A judgment more heartbreaking than that of Solomon: No impostors in the battle for Eitan
It was not yet 8 a.m. on September 23, but Giancarlo Giojelli – the local correspondent for Italian public broadcaster RAI – was already recording live reports from the plaza in front of the Tel Aviv Family Court.
And he was not alone. Several Israeli television crews were also present, along with a dozen additional Italian journalists. The closed-door hearing – which neither of them could enter anyway – was still over an hour away. But with the fate of six-year-old Eitan Biran about to be discussed, the court was in turmoil.
The sole survivor of the May 23 cable car crash in Mottarone, Italy, which left 14 people dead, Eitan is at the center of an international custody battle for his loved ones living in Italy and Israel.
Eitan, who lost his parents, younger brother and two great-grandparents in the tragedy, has dual Israeli-Italian nationality. He was born in Israel but moved to Italy as a baby when his father, Amit, enrolled in medical school in Pavia, not far from Milan.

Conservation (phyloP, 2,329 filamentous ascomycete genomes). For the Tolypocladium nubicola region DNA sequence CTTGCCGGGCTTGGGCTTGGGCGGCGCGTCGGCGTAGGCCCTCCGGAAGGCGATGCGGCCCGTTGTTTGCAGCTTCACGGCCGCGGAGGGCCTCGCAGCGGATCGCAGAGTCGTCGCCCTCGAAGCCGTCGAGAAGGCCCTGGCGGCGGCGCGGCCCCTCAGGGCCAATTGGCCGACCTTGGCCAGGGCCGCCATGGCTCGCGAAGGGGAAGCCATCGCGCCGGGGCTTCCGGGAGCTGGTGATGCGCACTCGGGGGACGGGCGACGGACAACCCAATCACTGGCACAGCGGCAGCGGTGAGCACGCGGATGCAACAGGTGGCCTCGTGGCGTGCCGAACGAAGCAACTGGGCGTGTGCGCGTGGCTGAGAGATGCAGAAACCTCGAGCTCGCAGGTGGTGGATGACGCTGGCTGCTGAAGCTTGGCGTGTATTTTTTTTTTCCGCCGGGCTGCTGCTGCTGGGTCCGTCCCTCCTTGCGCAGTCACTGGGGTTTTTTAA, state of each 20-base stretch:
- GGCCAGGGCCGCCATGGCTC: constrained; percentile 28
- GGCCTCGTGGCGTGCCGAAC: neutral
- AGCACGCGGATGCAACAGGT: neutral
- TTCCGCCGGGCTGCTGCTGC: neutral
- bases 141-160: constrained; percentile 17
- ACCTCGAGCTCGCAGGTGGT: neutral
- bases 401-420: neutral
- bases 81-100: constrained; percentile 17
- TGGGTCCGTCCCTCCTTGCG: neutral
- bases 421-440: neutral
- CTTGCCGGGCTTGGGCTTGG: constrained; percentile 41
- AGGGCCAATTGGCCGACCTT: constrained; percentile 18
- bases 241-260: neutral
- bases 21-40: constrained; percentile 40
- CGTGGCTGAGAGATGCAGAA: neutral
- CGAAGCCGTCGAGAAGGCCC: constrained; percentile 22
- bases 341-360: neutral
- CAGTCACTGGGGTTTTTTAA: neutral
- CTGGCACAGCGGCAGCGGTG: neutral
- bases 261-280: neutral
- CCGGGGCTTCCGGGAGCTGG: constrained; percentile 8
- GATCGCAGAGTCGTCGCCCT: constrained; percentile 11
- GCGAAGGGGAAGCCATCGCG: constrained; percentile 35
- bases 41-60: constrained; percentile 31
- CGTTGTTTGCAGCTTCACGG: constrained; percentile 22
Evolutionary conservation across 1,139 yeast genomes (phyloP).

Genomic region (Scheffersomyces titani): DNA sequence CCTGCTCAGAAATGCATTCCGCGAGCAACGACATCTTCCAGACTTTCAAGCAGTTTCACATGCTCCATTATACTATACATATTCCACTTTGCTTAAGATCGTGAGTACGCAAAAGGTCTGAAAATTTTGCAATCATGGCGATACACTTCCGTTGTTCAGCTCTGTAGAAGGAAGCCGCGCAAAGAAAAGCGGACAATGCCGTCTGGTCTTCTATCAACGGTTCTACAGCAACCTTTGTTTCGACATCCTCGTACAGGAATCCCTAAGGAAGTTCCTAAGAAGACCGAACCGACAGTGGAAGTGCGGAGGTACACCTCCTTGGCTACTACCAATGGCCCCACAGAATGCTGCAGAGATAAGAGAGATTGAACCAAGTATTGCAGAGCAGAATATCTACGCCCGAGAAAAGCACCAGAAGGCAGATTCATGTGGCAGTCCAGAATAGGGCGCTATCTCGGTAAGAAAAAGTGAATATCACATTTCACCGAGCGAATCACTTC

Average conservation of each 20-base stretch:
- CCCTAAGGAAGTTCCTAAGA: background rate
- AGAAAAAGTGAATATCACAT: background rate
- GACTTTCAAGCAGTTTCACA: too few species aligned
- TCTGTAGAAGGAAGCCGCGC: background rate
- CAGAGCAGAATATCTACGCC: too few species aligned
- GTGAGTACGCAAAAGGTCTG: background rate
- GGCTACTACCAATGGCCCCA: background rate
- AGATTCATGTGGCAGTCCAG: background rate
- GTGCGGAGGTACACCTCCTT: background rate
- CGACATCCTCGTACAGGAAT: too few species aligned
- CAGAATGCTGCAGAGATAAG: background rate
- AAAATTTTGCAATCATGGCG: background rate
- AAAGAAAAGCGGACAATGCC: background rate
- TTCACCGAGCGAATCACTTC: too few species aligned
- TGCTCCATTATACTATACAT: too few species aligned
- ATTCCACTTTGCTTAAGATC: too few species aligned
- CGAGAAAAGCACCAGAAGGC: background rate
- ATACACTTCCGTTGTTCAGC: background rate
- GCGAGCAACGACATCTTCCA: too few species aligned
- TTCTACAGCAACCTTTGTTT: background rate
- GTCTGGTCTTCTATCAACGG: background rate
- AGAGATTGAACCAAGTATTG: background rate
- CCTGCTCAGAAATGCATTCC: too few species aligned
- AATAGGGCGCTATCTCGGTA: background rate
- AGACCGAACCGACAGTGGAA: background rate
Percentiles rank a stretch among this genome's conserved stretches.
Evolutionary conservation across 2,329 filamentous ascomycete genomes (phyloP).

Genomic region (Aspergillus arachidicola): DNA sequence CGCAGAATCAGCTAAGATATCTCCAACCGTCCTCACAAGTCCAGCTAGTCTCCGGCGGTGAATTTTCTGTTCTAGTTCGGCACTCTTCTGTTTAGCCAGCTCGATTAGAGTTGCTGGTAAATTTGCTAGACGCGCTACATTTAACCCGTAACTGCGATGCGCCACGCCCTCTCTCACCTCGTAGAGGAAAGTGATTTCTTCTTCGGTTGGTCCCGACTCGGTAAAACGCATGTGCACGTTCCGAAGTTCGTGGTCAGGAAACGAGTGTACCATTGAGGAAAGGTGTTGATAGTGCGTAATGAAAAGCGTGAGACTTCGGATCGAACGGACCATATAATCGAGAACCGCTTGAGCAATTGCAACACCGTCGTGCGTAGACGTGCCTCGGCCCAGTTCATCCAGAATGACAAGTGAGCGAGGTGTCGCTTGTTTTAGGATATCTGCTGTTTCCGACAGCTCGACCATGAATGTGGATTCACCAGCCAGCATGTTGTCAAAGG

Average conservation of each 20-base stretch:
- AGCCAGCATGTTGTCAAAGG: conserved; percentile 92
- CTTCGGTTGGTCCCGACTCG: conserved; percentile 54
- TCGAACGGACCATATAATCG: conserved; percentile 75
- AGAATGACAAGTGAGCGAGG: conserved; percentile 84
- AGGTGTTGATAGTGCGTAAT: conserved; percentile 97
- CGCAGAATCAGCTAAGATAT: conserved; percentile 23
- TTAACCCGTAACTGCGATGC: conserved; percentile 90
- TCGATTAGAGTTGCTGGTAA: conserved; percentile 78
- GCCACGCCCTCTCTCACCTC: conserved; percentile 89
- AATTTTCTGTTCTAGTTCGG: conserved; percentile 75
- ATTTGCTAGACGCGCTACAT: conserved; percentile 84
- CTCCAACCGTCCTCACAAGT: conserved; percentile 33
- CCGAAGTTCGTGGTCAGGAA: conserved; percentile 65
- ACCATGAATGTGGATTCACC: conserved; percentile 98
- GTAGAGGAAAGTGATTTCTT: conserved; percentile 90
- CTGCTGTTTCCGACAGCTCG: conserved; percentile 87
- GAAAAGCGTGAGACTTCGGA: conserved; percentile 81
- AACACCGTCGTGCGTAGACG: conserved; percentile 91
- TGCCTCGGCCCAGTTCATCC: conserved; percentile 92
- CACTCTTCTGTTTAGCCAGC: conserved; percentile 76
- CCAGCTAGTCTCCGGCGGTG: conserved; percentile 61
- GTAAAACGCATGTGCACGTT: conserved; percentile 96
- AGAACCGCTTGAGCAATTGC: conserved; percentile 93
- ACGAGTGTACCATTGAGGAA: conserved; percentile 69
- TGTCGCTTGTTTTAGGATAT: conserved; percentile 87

Shortly after the horrific accident, an Italian court placed the child – then fighting for his life in a Turin hospital – under the care of his paternal aunt, Aya Biran-Nirko, who also lives in Italy.
But on September 11, his maternal grandfather, Shmuel Peleg, drove Eitan to Switzerland and secretly took him to Israel on a private chartered plane.
Many, especially in Italy, saw this as kidnapping, and indeed Biran-Nirko quickly asked a Tel Aviv court to apply the Hague Convention on Abducted Minors and send Eitan back to Italy. The ensuing case involves judicial and police investigations in Italy and Israel.